As more Americans reach retirement age and live further into the years beyond it, the issue of asset protection is becoming more important to a larger cross-section of the population. Once you are no longer working regularly, your savings, investments and other retirement funds may become your only source of income. With the right planning and savings during your career, that can be a substantial pool of resources, but it does need to be protected.
For many people, inheritance taxes can impose a substantial burden during a time of grief where there is enough stress and change to navigate already. They can seriously impact one's ability to ensure that one's heirs and beneficiaries are well provided for, and they also create financial planning hurdles that often need to be overcome. While creative solutions like moving across state lines to avoid inheritance taxes have become increasingly popular, family trusts are often more secure, more predictable, and easier to manage in the long run.
Medical care is expensive, and this gets even truer as people get older, especially if they develop a serious illness or have to move into a nursing home. In these situations, even people who have set aside a significant amount of assets for retirement may have a hard time paying for their medical care.
New Jersey residents who want to set up trusts for their descendants face a myriad of new laws and regulations that may affect how they plan for trust dispositions. Estate planning is not becoming a simpler process; rather, with the changes brought about by the so-called "fiscal cliff" deal as well as the new Medicare tax on passive income, it is becoming more complex.Many strategies that worked in the past, such as investing in IRAs and irrevocable trusts to shelter income for future generations, may no longer be the best approach. Today, a "spray" trust or a "decanting" option, designed to assist the heirs or the trust's creator respectively, may be a better approach than sealing off assets.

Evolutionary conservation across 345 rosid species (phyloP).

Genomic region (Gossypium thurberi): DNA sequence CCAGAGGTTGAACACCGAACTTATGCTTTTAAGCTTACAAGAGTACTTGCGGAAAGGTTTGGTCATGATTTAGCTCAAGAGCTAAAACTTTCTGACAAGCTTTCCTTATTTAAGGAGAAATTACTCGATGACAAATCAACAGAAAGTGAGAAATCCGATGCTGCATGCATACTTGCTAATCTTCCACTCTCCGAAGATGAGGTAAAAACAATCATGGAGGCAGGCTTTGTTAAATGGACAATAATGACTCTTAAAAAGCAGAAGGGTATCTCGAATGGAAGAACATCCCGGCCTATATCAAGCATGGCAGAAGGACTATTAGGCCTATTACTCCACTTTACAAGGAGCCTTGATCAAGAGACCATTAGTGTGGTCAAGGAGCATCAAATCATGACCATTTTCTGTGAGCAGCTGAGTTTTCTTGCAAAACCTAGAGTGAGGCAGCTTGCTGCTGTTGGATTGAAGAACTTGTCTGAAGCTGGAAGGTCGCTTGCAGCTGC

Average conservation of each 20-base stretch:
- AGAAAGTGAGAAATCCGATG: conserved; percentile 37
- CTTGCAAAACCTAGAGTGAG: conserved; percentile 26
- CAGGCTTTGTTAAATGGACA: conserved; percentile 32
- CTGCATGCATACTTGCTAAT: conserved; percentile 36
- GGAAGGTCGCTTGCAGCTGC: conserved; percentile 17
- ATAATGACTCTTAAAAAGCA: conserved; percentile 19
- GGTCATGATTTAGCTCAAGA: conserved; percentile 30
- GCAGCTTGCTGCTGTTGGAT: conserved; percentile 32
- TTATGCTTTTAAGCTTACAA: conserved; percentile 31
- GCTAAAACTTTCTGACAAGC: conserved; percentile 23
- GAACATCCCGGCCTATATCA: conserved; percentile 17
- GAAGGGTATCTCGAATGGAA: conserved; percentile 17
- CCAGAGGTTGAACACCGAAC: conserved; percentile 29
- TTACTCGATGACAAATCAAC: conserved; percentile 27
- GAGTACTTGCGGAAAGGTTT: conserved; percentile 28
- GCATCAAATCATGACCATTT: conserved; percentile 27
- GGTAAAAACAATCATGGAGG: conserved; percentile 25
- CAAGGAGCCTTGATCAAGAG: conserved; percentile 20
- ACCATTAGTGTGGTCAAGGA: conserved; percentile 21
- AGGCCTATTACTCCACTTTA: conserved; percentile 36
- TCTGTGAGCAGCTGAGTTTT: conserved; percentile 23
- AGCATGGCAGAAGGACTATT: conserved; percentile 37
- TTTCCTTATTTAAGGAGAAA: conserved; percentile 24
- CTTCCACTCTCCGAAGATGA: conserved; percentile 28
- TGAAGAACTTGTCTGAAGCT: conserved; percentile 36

As our regular readers know, Congress made some permanent changes as part of its "fiscal cliff" remedy that have given estate planners more certainty than they've had in years. The permanent changes, it so happens, are quite favorable from an estate tax and gift tax perspective.
Say you have a second spouse, and you want to ensure that he or she receives a significant amount of your estate after you die. Seems simple enough, right? Just include in your will the amount you want your spouse to inherit.
Our New Jersey readers may have heard of the troubles regarding Whitney Houston's estate, particularly with respect to her daughter Bobbi Kristina. Houston left a total of $20 million in trust to her now 19-year-old daughter, and this has been a source of contention in the family. Whitney Houston's mother, Cissy Houston, and her sister-in-law, Marion Houston, have filed a petition as executors of her estate urging a Georgia probate court to put restrictions on Bobbi Kristina's inheritance payments.
In our last post, we began speaking about specific ways to keep your estate out of probate. Probate, depending on the state one is in, can be a time-consuming process and expose one's family affairs to legal battles open to the public eye.
Because probate can be an expensive and time-consuming process, one of the goals of estate planning may be finding ways to keep one's estate out of the probate process. Probate, as our New Jersey readers may know, is a court supervised legal proceeding in which a will is validated and its terms carried out.
In our previous post, we began looking at some things to take into consideration when selecting a person to manage trust assets. As we've already mentioned, the size and complexity of trust assets can be a large factor in determining who will be the best selection. Another consideration is whether any family members would be able to perform the task of managing trust assets.